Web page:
Pearl Payne worked with the young women at Radium Dial in the 1920s, and she was what I would have called a 'non-trad' back in my college days. She was a few years older than her coworkers, but, more notably, she was married. Pearl had her nursing certificate, but dial painting paid better, allowing her to sock away more savings for the day when she and her husband started a family.
Motherly and caring, Pearl was the oldest of thirteen siblings. She loved children and was eager to have a large family of her own. Little did she realize that the paint used in the Radium Dial studio caused miscarriage and infertility. Thankfully, Pearl worked there for only eight months. At the time, she was disappointed when her mother's health failed, forcing Pearl to give up her job to serve as caregiver. Only later would Pearl realize that this course of events might have saved her life.
During her short time at Radium Dial, Pearl had become close friends with Catherine Wolfe (who later married Tom Donohue). Pearl watched Catherine's health devastatingly decline after working at Radium Dial for nine years. Pearl remained relatively healthy and outlived her friend by decades, but radium poisoning did cause one heartbreaking health problem for Pearl. The woman who dreamed of a large family struggled to bear children.
|Pearl holding Catherine's hand at IIC hearing|
Pearl was plagued by tumors and endured multiple surgeries before realizing that she was suffering from the same ailment, though with varied symptoms, as her dear friend. By 1929, one side of Pearl's face was paralyzed and she had been hospitalized nine times. She feared she might be dying. Catherine was.
Pearl had the advantage of being trained as a nurse, so she realized better than many of the victims of radium poisoning that many of the illnesses suggested by medical professionals did not make sense as the cause of her suffering. When she was forced to have a hysterectomy in 1933, abruptly ending any dream she had of giving her daughter siblings, Pearl began to realize what was happening to the dial painters of Ottawa, Illinois. By the end of the next year, Pearl had brought together a group of women to challenge the legality of Radium Dial's operations.
To protect their assets, the owners of Radium Dial shut down the studio in 1936 . . . . only to reopen it a few blocks away under a new name: Luminous Processes. The workers were informed they would be safe as long as they didn't "lip-point" their brushes, and operations continued. Pearl and Catherine were determined to make a difference.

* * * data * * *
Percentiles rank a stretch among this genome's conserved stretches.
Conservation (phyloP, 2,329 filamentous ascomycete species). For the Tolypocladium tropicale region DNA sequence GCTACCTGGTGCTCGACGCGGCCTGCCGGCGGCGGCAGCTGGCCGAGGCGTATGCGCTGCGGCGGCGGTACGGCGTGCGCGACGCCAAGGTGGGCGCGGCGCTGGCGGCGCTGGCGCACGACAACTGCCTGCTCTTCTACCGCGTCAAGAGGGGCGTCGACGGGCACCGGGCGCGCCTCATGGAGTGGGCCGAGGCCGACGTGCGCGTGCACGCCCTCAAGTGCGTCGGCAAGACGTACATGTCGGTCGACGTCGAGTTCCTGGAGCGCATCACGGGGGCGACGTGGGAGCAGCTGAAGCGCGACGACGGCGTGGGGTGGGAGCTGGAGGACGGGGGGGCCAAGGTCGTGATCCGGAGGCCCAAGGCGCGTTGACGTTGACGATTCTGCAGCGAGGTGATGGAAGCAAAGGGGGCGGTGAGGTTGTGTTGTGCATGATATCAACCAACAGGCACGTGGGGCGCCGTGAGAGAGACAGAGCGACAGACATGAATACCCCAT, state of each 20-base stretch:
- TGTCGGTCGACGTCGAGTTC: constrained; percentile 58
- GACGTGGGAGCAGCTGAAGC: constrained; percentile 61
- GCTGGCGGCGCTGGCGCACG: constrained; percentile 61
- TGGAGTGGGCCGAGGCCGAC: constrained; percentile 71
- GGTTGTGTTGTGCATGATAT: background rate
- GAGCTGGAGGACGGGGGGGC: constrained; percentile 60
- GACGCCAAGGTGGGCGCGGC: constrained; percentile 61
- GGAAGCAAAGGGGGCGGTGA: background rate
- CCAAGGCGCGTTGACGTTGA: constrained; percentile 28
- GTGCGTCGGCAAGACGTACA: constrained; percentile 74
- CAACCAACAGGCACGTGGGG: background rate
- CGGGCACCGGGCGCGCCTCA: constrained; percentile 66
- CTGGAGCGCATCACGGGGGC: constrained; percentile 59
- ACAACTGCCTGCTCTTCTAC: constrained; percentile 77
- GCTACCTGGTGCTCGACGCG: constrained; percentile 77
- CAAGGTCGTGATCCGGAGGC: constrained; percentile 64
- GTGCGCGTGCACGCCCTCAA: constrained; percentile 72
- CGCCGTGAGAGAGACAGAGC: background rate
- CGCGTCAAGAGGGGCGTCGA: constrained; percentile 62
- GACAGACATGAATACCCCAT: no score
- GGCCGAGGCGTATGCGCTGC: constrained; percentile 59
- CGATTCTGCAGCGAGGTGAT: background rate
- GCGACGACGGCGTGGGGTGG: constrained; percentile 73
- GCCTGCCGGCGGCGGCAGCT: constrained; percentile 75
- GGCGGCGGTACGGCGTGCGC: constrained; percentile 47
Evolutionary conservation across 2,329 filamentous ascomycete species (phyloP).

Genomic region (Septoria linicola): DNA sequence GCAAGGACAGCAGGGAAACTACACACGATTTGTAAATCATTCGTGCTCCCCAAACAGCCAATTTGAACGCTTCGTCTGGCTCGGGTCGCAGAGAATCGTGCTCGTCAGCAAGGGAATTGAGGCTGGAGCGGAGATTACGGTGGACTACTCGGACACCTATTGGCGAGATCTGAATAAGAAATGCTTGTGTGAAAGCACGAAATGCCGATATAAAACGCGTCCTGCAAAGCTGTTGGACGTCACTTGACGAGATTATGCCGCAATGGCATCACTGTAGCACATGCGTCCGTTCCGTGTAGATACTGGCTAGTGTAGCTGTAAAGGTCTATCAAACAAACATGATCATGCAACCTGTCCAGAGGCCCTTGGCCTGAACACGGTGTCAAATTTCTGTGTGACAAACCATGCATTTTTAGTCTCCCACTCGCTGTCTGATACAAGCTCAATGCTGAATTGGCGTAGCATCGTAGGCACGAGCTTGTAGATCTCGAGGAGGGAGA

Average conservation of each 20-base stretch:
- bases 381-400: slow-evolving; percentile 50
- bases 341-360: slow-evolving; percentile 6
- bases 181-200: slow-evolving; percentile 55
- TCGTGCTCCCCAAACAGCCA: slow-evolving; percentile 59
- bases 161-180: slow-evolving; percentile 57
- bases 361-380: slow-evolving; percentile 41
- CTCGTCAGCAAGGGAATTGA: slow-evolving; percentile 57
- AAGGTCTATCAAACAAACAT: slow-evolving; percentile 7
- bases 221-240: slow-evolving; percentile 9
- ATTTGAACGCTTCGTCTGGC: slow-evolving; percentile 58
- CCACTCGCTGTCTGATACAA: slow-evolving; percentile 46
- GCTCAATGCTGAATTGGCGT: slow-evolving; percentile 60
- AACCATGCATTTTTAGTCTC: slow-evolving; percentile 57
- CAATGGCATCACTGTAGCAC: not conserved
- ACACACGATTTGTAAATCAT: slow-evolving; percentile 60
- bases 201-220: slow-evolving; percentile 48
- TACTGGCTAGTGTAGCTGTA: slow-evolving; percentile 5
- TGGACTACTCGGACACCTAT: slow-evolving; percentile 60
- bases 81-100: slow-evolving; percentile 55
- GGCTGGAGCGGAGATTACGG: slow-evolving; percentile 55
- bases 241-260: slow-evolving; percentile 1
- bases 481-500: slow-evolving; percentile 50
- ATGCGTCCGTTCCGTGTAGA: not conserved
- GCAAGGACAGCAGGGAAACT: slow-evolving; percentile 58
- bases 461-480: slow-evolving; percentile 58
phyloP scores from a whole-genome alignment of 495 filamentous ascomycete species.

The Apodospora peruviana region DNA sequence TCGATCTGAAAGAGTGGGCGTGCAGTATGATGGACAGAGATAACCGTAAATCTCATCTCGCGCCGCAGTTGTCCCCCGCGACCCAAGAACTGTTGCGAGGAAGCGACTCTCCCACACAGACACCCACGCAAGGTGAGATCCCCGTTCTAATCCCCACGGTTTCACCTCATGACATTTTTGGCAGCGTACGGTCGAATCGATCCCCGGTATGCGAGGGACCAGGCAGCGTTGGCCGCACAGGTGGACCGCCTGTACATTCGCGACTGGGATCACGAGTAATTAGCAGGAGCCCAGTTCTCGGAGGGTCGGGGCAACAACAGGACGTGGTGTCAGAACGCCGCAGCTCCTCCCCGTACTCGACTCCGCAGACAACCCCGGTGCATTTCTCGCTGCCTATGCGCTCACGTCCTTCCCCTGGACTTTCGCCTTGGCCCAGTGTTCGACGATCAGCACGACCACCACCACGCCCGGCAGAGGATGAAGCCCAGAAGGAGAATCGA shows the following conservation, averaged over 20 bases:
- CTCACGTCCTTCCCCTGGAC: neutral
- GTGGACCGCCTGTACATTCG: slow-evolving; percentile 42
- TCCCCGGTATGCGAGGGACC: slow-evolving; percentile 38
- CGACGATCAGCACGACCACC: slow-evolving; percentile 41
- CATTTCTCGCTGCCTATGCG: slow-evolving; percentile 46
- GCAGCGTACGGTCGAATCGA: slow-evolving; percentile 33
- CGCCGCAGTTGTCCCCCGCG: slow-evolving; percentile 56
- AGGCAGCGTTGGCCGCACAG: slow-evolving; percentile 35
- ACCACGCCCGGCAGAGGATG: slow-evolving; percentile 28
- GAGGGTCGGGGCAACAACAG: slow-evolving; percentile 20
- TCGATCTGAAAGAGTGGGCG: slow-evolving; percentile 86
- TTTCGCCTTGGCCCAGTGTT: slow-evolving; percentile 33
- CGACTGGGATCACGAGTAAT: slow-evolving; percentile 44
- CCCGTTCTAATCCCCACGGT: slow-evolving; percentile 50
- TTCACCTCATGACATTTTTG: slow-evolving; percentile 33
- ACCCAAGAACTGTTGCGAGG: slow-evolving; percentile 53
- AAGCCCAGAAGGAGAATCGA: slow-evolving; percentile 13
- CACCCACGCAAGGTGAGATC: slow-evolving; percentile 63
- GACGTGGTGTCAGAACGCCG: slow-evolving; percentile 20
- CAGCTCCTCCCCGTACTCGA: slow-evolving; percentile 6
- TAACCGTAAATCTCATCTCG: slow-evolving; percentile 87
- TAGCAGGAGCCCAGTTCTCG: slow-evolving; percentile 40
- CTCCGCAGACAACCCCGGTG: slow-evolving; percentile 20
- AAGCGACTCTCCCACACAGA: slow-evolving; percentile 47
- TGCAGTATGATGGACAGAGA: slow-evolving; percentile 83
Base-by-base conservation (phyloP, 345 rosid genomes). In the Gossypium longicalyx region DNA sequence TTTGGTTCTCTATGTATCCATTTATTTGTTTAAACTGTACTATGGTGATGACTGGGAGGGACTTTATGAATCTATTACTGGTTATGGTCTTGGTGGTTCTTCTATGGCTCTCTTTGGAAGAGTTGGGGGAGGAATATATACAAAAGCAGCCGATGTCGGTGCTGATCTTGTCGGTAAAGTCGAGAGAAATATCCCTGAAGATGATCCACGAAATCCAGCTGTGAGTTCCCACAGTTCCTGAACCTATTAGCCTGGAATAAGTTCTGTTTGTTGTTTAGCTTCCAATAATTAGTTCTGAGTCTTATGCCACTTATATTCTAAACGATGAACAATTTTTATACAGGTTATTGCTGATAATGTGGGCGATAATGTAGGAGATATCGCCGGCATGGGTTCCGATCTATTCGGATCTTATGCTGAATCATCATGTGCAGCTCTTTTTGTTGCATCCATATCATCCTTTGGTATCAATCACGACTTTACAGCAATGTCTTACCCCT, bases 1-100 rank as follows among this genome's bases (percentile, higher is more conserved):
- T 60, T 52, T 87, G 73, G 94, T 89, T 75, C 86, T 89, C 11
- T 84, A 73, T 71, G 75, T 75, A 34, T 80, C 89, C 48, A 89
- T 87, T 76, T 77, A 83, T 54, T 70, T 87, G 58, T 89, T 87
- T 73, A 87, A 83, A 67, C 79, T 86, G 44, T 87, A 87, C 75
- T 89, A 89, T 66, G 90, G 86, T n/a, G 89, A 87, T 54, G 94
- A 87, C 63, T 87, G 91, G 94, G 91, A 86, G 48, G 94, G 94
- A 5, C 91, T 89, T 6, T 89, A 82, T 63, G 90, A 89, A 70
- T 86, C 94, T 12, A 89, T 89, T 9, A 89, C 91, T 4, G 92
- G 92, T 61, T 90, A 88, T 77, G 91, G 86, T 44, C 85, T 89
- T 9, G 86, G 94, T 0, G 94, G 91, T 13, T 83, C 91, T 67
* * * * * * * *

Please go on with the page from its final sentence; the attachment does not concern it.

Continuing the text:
Desperate for justice - and money to pay the women's snowballing medical bills - Pearl's husband, Hobart wrote to famous attorney, Clarence Darrow, hoping that he would be willing to take on their case. Darrow was not able to help them directly, but he did refer them to Leonard Grossman, who turned out to be their knight in shining armor.
Pearl wasn't content with the dial painters of Ottawa winning their own case, she also presented Grossman with the idea of an organization created to help other exploited workers. They gave it the morbid, yet apt, name The Society of the Living Dead. Months after the first meeting of the Society, Catherine Wolfe Donohue died of radium poisoning at age 35, leaving behind two small children. Pearl was heartbroken to lose her friend and even more determined to see justice prevail.
When the Supreme Court upheld the Illinois Industrial Commission decision to hold Radium Dial liable for the women's radium poisoning, Pearl did not stop there. She submitted to years of tests and exams for the Center for Human Radiobiology, helping to ensure that others did not suffer the way she and her friends had.
Despite her radium poisoning related health problems, Pearl Payne lived until 1998. In her attic, she kept a baby stroller and crib alongside the papers she had kept through the years. Many of those clippings, letters, and other records can be viewed today at the LaSalle County Historical Museum.
Learn more about Pearl Payne and the other radium girls of Ottawa, Illinois in Luminous: The Story of a Radium Girl.
"I belong to a class of women of which the medical profession does not know the reason for their illness." - Pearl Payne